Coronavirus COVID-19 - Global Health Pandemic #84

Discussion in 'Coronavirus - Covid-19' started by Amonet, Jan 17, 2020.

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  1. tresir2012

    tresir2012 Former Member

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    Language not literacy appears to have been the problem in the example you have given. And we have seen that the conditions people live and work have been the cause - care homes, factories, prisons, universities, schools, hospitals, jails, pubs, to name a few.
     


  2. 10ofRods

    10ofRods Verified Anthropologist

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    Do you think those sources are enough to give the average person the knowledge they need to prevent a bad case of CoVid?

    We have no national broadcast TV in the US any longer. No public television. No PSA's. All over the US and the UK, profs report that students do not know what an "aerosol" might be, nor do they understand what micron is or how to assess the effectiveness of masking materials. Most don't know what PPE is. Still, it seems that the UK's college students possess a greater amount of scientific literacy than those of the US.

    That doesn't keep the UK profs from worrying about declining levels of scientific literacy.

    https://www.researchgate.net/public...ntific_literacy_seriously_as_a_curriculum_aim

    US profs know they have a problem and have had a problem since the 1980's...
     
  3. 10ofRods

    10ofRods Verified Anthropologist

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    Believe it or not, language and literacy are closely related. The first is a human universal, the second is not and is harder to acquire.

    But they are very much interrelated.

    You seem to think that people randomly end up in jobs, with no relationship to their education. That isn't true. Care home workers both in the UK and the US are among the least educated "paraprofessionals." California has actual requirements for the mainstay of staffing in care homes (must be an LVN - which means 18 units biomedical work at a community college).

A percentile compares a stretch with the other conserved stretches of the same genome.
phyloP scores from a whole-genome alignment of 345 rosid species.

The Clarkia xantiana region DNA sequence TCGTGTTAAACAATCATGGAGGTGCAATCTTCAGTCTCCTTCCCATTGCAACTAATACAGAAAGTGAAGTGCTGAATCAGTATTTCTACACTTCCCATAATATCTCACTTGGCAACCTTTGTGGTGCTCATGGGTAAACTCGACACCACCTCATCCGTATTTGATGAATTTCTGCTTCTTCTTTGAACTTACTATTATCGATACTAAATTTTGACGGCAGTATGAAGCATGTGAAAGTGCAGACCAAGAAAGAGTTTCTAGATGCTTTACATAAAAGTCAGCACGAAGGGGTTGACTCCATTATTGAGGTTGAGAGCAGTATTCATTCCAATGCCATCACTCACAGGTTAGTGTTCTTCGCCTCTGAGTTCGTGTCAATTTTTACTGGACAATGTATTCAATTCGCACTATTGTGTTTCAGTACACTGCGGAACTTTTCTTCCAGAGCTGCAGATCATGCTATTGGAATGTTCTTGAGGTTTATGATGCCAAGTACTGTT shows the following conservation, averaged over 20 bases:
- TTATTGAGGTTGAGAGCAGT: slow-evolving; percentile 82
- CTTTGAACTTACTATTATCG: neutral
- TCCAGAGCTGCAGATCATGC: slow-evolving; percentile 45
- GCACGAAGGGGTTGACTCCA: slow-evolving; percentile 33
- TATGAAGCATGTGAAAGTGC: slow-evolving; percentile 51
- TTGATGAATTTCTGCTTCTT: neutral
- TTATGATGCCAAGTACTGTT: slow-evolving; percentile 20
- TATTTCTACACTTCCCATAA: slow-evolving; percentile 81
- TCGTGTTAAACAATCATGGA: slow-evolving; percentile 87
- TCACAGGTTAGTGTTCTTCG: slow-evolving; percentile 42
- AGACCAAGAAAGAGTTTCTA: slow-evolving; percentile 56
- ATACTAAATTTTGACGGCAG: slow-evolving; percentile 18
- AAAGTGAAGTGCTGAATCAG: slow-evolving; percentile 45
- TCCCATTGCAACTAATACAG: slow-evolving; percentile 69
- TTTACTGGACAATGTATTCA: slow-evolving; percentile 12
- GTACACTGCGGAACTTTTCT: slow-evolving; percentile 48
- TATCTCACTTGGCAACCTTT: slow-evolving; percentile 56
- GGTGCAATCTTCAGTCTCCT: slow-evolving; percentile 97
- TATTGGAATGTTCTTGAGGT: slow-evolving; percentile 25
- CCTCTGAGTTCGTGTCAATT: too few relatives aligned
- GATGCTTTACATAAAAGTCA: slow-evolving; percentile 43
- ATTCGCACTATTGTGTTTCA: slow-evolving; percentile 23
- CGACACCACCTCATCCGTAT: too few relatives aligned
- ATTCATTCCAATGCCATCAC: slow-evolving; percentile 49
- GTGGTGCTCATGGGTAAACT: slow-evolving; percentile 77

RN's are in short supply here and do not work in care homes. There's a relationship here. The people who run care homes are not Ph.D.'s in nursing, nor even B.A.'s in nursing. They are often people with only the barest form of scientific literacy. IMO.
     
  4. 24Roses

    24Roses Well-Known Member

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    Iowa numbers today: As of 10:00-11:00 a.m., we had 1,595 new confirmed cases for a total of 106,147 confirmed cases of which 81,472 had recovered (+986). 5 more had passed away for a total of 1,526. 55 were hospitalized in the last 24 hrs. for a total of 461 (a decrease of 7. There are 25,661 active positive cases. Oct. 17: 1,595 new cases, 986 recoveries, and 5 deaths
    Iowa COVID-19 Information
     
  5. CSIDreamer

    CSIDreamer Well-Known Member

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    Interpreters seem to speak to a language barrier, not whether someone is illiterate. JMO.
     
  6. SouthAussie

    SouthAussie Well-Known Member

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    These people did not understand what 'quarantine' meant. And they were required to quarantine. They understood the written language and little pictures about washing hands and staying apart.

    Unless you have lived closely among these other cultures, I don't expect some people to understand or accept what I am trying to get across.

    So at this point in time, I am going to stop trying to explain. :)
     
    Last edited: Oct 17, 2020
  7. CSIDreamer

    CSIDreamer Well-Known Member

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    Huh. I wonder if obese people are health illiterate? That's thought provoking. If I recall, diabetes is the 2nd highest comorbidity. I'm kind of taken aback by this train of thought I'm having. JMO
     
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  8. TootsieFootsie

    TootsieFootsie Well-Known Member

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    I don't know who the person is but I like the ad.

     
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  9. tresir2012

    tresir2012 Former Member

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    The virus doesn't know this though. It just targets people living and working in close proximity to each other.
     
  10. SouthAussie

    SouthAussie Well-Known Member

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    You don't know Hamish? He is a comedian here. Part of the old Hamish and Andy team (morning radio personalities also).